Cross Country teams prepare for Districts

Runners enjoy comradery as well as runner's high

Hustling Huseman
Finishing the race strong, Aunna Huseman is one of the leading runners for the girl's cross country team.

Hustling Huseman Finishing the race strong, Aunna Huseman is one of the leading runners for the girl's cross country team.

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A successful season for the boys’ and girls’ cross country teams is coming to a close. The girls’ team is currently ranked first in the state with the boys’ team ranked seventh. Districts will be next week, Oct. 18th, and both teams believe they will most likely qualify for state.

“If the girls perform how they have been performing, they should be able to get to state,” stated girls’ cross country coach, Ms. Cynthia Wagner.

For students who aren’t in cross country, it may seem like an individual sport, but there is a big emphasis on team bonding. The teams have a team dinner the night before each meet, which is one of the best parts of cross country for some runners.

“My favorite part of cross country are the team bonding and popsicle Fridays,” says Aunna Huseman, ‘20. “On Fridays we do a lot of hill workouts, so it’s always a great way to end practice.”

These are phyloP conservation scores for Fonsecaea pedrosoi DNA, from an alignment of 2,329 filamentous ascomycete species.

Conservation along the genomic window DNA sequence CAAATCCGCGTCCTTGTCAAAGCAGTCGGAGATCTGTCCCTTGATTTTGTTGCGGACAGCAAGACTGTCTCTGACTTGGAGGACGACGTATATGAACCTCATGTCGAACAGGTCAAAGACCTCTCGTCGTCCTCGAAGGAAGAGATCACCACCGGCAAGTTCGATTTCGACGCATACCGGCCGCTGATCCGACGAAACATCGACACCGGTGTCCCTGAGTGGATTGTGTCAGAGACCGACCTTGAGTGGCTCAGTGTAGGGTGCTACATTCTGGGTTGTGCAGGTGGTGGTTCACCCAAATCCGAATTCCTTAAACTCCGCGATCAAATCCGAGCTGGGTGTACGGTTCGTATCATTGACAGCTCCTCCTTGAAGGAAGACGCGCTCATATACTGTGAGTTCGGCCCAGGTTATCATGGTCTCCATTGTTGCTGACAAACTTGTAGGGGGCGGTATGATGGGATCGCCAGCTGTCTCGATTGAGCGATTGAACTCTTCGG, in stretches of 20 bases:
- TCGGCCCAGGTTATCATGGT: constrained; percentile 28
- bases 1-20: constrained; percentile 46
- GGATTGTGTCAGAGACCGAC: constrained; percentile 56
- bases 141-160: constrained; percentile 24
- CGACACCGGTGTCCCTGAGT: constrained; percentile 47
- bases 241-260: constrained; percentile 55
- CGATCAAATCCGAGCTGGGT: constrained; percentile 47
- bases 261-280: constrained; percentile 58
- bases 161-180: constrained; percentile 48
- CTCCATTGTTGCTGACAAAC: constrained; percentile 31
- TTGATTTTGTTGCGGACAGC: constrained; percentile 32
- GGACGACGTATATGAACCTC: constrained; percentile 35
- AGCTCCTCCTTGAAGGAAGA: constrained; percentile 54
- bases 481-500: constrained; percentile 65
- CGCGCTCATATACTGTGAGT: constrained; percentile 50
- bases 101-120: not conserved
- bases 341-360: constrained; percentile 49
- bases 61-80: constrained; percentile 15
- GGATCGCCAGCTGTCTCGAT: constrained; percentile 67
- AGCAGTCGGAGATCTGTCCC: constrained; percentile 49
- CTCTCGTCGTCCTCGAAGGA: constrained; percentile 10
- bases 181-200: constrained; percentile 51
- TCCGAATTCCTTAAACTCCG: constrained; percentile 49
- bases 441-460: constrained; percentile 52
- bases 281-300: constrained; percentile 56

Cross country is also a very rewarding sport for both coaches and runners. The majority of runners found the most gratifying part to be the runner’s high after a race.

Cross country runners George Barton, Jacob Hocking, Carter Oberfoell, Nathan Munshower and Brant Perry survived the muddy Soccer Complex course on Sept. 20. Rain has played havoc with athletic events for most of the fall.

“For me, the most rewarding part of coaching is when people are proud of their own success,” Mr. Tim Berning, boys’ cross country coach, explains. “Now, that doesn’t necessarily mean winning the race, but seeing the runners achieve their goals.”

Not only is cross country physically taxing, it is also a mental game. Some runners enjoy this side of running, while others find it to be the most difficult part.

Joe Chapman, ‘22, enjoys the mental challenge. “It clears your mind. When you go on six or eight mile runs, you’re not really thinking about anything else besides running.”

Runners join the cross country teams for many reasons. Whether it be their passion for running, persuasion from friends or family, or simply to get in shape, there are not many runners that regret joining the tight-knit team.

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